Although single basics are repetitive, they are not repetitious, so to speak. You repeat a pattern, intent on refining, not on repeating it exactly the same way as before. Change is the key. "Changeability" as Master Xu puts it. How do you refine? Pick out a particular locus and focus your attention on how you… Continue reading Refining and Single-Basic Exercises
I used to assume that we westerners prefer explanations as we learn tai chi. In contrast, in China, teachers might not explain anything at all. However, explanations, or descriptions, are not as defined culturally as an individual preference, I think. We learn by listening to explanations and by doing. We had a productive practice Saturday… Continue reading Notes from practicing “peng” and a stimulating conversation
Here is an audio clip of me describing the goal of tai chi from my perspective. Comments are welcome on the usefulness of audio clips on this blog. Thanks for listening.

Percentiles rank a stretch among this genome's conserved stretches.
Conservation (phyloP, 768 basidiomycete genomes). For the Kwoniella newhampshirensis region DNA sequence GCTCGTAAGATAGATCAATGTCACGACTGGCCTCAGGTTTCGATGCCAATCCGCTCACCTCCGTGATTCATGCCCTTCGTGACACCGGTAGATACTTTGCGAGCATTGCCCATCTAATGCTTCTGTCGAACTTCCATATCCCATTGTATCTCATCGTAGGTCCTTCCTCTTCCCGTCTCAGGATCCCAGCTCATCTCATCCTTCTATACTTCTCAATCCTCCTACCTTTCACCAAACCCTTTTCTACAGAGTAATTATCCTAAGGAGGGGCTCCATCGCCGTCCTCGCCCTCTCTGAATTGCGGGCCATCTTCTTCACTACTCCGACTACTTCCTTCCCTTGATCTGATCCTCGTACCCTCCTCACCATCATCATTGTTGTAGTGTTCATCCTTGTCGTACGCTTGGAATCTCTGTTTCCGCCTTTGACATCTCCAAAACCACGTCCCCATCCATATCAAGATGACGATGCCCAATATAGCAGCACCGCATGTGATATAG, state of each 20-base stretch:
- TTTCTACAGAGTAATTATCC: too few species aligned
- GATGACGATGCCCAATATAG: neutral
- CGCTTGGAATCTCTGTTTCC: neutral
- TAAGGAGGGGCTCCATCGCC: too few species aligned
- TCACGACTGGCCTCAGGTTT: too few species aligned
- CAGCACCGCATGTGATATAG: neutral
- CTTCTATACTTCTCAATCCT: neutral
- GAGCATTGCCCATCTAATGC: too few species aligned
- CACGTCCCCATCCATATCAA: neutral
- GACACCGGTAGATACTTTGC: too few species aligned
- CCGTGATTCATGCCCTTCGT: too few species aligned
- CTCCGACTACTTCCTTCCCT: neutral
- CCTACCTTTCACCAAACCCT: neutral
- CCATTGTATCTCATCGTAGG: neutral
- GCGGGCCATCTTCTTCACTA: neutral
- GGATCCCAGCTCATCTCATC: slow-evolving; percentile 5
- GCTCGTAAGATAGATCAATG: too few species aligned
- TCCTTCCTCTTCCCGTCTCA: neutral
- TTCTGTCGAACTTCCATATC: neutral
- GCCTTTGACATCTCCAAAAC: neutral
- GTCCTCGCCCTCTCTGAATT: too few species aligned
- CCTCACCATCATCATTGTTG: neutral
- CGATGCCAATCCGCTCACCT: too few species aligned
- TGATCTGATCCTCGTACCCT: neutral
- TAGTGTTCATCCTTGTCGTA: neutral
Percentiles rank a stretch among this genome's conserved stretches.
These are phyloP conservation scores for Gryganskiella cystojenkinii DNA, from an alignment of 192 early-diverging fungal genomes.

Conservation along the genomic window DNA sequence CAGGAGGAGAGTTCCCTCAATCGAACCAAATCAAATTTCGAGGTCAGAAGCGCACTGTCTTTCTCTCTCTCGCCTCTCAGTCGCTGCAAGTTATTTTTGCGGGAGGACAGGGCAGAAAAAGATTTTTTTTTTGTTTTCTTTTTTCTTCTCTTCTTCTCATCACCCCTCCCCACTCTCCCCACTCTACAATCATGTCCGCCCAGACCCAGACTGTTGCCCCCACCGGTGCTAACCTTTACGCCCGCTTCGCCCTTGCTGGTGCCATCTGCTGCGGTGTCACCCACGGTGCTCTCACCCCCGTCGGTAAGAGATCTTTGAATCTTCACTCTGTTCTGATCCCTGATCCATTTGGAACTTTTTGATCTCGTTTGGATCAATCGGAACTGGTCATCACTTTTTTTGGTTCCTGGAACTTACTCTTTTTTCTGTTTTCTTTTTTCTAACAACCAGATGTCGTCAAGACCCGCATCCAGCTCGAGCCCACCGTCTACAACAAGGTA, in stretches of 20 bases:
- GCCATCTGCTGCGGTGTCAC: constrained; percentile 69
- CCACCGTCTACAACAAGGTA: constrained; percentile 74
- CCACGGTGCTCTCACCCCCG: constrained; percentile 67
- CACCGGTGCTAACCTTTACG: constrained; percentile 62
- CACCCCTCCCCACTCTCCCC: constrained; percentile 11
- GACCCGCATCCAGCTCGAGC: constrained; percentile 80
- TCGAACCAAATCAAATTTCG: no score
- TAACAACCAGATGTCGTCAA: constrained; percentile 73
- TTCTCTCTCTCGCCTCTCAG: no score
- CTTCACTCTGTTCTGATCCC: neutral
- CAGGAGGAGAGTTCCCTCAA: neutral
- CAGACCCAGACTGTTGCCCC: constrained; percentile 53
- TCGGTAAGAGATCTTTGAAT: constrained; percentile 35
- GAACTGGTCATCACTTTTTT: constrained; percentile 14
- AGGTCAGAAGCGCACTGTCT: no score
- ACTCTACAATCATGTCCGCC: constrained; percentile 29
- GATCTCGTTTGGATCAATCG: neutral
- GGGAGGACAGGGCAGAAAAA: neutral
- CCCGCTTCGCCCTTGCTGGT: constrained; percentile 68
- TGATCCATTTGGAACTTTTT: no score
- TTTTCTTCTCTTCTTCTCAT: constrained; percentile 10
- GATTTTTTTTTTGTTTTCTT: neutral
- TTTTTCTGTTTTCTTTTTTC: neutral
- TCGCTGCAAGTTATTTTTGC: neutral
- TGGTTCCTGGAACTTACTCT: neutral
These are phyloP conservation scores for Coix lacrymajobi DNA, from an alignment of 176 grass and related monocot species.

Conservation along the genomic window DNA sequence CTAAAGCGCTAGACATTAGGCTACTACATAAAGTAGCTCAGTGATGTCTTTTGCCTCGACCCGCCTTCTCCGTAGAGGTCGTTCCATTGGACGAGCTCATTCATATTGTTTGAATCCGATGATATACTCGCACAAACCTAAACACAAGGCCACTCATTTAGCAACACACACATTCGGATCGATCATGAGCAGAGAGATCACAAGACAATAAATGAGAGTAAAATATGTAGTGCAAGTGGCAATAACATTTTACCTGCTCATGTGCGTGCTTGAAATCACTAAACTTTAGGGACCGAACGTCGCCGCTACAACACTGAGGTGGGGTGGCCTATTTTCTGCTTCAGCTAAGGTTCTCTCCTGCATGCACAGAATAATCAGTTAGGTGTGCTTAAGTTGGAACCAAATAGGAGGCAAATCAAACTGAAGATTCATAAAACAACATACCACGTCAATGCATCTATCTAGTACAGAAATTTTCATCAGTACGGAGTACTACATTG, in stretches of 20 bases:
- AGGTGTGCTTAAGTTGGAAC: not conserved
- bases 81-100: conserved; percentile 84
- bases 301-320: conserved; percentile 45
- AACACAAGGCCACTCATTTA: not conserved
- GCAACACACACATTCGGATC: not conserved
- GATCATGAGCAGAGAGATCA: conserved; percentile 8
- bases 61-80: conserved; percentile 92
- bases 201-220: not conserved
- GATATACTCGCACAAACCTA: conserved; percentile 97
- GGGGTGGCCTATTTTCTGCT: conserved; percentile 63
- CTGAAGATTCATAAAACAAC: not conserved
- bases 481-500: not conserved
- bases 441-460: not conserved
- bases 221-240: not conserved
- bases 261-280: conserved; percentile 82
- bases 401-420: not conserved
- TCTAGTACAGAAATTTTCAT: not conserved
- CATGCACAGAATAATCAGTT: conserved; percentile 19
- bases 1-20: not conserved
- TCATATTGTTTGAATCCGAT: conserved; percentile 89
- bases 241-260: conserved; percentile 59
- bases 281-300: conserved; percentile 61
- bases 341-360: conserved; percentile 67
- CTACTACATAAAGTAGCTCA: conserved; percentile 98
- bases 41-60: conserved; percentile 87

Tai chi learning is an incremental process that can’t be rushed. Of course, it helps to practice consistently with mindful attempts to recall what you were exposed to in class. Even though promoters often say tai chi is simple and easy, most beginners don't practice at home between classes. If I could offer you a… Continue reading The Tai Chi There and the Now
We may not notice that we change as we mature and age. We may wake one morning to discover that our bodies are not functioning as they once did. Tired and sluggish, aching and stiff, we push on against the natural inclination to just stop to rest. Really rest. But that could be the death… Continue reading Tai chi and hope